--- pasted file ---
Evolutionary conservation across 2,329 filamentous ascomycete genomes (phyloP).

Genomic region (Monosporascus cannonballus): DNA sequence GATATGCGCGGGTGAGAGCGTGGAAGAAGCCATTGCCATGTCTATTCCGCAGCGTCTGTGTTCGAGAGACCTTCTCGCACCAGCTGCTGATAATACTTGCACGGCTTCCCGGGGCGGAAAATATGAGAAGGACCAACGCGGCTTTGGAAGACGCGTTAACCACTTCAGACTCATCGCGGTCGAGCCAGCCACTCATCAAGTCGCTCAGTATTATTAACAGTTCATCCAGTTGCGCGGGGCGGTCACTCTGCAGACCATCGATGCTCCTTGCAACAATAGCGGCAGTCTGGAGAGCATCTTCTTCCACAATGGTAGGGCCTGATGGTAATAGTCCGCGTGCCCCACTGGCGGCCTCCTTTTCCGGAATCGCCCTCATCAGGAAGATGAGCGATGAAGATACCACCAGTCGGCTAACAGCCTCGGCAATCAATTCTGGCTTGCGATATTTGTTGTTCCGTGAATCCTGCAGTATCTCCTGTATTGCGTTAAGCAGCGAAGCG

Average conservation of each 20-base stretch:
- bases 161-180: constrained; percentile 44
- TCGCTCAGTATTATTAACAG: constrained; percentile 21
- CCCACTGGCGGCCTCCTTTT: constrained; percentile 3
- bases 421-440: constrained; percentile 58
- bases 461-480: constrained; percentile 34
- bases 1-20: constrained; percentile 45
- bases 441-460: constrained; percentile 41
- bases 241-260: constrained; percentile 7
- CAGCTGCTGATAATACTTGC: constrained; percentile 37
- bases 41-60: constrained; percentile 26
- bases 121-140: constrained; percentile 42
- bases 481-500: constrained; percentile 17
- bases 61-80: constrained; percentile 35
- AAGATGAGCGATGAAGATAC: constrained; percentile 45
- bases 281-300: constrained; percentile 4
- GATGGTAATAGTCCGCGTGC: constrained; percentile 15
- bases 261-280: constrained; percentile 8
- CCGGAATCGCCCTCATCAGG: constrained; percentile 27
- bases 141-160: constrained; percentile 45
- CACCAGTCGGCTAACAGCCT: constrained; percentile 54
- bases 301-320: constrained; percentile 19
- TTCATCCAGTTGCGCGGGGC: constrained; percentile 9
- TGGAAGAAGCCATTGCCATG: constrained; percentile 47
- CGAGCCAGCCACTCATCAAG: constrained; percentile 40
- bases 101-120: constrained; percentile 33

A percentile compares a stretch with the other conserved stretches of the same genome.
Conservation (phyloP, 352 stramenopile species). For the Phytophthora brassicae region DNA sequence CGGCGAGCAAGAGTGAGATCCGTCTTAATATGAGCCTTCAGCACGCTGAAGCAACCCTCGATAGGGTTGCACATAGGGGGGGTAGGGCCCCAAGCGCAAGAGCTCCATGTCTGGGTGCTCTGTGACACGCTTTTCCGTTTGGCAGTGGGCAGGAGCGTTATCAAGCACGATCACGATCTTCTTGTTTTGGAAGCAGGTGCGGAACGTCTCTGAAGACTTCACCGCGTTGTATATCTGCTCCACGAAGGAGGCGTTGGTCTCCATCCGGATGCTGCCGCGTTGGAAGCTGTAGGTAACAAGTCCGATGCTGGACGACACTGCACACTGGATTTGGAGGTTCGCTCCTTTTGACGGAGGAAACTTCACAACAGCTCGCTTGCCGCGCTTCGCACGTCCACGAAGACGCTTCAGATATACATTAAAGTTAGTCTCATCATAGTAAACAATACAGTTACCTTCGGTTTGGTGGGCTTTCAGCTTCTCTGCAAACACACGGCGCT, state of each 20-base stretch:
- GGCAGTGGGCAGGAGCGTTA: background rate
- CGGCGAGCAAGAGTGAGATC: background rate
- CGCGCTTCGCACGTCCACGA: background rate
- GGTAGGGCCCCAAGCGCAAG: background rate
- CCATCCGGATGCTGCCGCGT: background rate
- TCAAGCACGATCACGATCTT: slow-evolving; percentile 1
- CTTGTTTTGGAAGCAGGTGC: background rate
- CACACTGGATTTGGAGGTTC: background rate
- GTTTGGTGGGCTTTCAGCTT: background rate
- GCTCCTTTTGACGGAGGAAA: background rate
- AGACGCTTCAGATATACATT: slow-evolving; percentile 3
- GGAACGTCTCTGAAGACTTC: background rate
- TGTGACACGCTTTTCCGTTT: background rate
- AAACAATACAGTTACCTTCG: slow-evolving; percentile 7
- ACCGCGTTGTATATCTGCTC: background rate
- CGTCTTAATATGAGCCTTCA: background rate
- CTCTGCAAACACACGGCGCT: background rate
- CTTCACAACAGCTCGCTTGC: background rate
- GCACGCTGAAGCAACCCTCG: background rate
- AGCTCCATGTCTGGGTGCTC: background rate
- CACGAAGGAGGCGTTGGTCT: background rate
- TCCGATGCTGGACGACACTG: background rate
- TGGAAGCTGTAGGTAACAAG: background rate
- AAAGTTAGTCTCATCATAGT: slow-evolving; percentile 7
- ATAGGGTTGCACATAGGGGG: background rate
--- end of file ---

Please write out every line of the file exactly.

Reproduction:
Evolutionary conservation across 2,329 filamentous ascomycete genomes (phyloP).

Genomic region (Monosporascus cannonballus): DNA sequence GATATGCGCGGGTGAGAGCGTGGAAGAAGCCATTGCCATGTCTATTCCGCAGCGTCTGTGTTCGAGAGACCTTCTCGCACCAGCTGCTGATAATACTTGCACGGCTTCCCGGGGCGGAAAATATGAGAAGGACCAACGCGGCTTTGGAAGACGCGTTAACCACTTCAGACTCATCGCGGTCGAGCCAGCCACTCATCAAGTCGCTCAGTATTATTAACAGTTCATCCAGTTGCGCGGGGCGGTCACTCTGCAGACCATCGATGCTCCTTGCAACAATAGCGGCAGTCTGGAGAGCATCTTCTTCCACAATGGTAGGGCCTGATGGTAATAGTCCGCGTGCCCCACTGGCGGCCTCCTTTTCCGGAATCGCCCTCATCAGGAAGATGAGCGATGAAGATACCACCAGTCGGCTAACAGCCTCGGCAATCAATTCTGGCTTGCGATATTTGTTGTTCCGTGAATCCTGCAGTATCTCCTGTATTGCGTTAAGCAGCGAAGCG

Average conservation of each 20-base stretch:
- bases 161-180: constrained; percentile 44
- TCGCTCAGTATTATTAACAG: constrained; percentile 21
- CCCACTGGCGGCCTCCTTTT: constrained; percentile 3
- bases 421-440: constrained; percentile 58
- bases 461-480: constrained; percentile 34
- bases 1-20: constrained; percentile 45
- bases 441-460: constrained; percentile 41
- bases 241-260: constrained; percentile 7
- CAGCTGCTGATAATACTTGC: constrained; percentile 37
- bases 41-60: constrained; percentile 26
- bases 121-140: constrained; percentile 42
- bases 481-500: constrained; percentile 17
- bases 61-80: constrained; percentile 35
- AAGATGAGCGATGAAGATAC: constrained; percentile 45
- bases 281-300: constrained; percentile 4
- GATGGTAATAGTCCGCGTGC: constrained; percentile 15
- bases 261-280: constrained; percentile 8
- CCGGAATCGCCCTCATCAGG: constrained; percentile 27
- bases 141-160: constrained; percentile 45
- CACCAGTCGGCTAACAGCCT: constrained; percentile 54
- bases 301-320: constrained; percentile 19
- TTCATCCAGTTGCGCGGGGC: constrained; percentile 9
- TGGAAGAAGCCATTGCCATG: constrained; percentile 47
- CGAGCCAGCCACTCATCAAG: constrained; percentile 40
- bases 101-120: constrained; percentile 33

A percentile compares a stretch with the other conserved stretches of the same genome.
Conservation (phyloP, 352 stramenopile species). For the Phytophthora brassicae region DNA sequence CGGCGAGCAAGAGTGAGATCCGTCTTAATATGAGCCTTCAGCACGCTGAAGCAACCCTCGATAGGGTTGCACATAGGGGGGGTAGGGCCCCAAGCGCAAGAGCTCCATGTCTGGGTGCTCTGTGACACGCTTTTCCGTTTGGCAGTGGGCAGGAGCGTTATCAAGCACGATCACGATCTTCTTGTTTTGGAAGCAGGTGCGGAACGTCTCTGAAGACTTCACCGCGTTGTATATCTGCTCCACGAAGGAGGCGTTGGTCTCCATCCGGATGCTGCCGCGTTGGAAGCTGTAGGTAACAAGTCCGATGCTGGACGACACTGCACACTGGATTTGGAGGTTCGCTCCTTTTGACGGAGGAAACTTCACAACAGCTCGCTTGCCGCGCTTCGCACGTCCACGAAGACGCTTCAGATATACATTAAAGTTAGTCTCATCATAGTAAACAATACAGTTACCTTCGGTTTGGTGGGCTTTCAGCTTCTCTGCAAACACACGGCGCT, state of each 20-base stretch:
- GGCAGTGGGCAGGAGCGTTA: background rate
- CGGCGAGCAAGAGTGAGATC: background rate
- CGCGCTTCGCACGTCCACGA: background rate
- GGTAGGGCCCCAAGCGCAAG: background rate
- CCATCCGGATGCTGCCGCGT: background rate
- TCAAGCACGATCACGATCTT: slow-evolving; percentile 1
- CTTGTTTTGGAAGCAGGTGC: background rate
- CACACTGGATTTGGAGGTTC: background rate
- GTTTGGTGGGCTTTCAGCTT: background rate
- GCTCCTTTTGACGGAGGAAA: background rate
- AGACGCTTCAGATATACATT: slow-evolving; percentile 3
- GGAACGTCTCTGAAGACTTC: background rate
- TGTGACACGCTTTTCCGTTT: background rate
- AAACAATACAGTTACCTTCG: slow-evolving; percentile 7
- ACCGCGTTGTATATCTGCTC: background rate
- CGTCTTAATATGAGCCTTCA: background rate
- CTCTGCAAACACACGGCGCT: background rate
- CTTCACAACAGCTCGCTTGC: background rate
- GCACGCTGAAGCAACCCTCG: background rate
- AGCTCCATGTCTGGGTGCTC: background rate
- CACGAAGGAGGCGTTGGTCT: background rate
- TCCGATGCTGGACGACACTG: background rate
- TGGAAGCTGTAGGTAACAAG: background rate
- AAAGTTAGTCTCATCATAGT: slow-evolving; percentile 7
- ATAGGGTTGCACATAGGGGG: background rate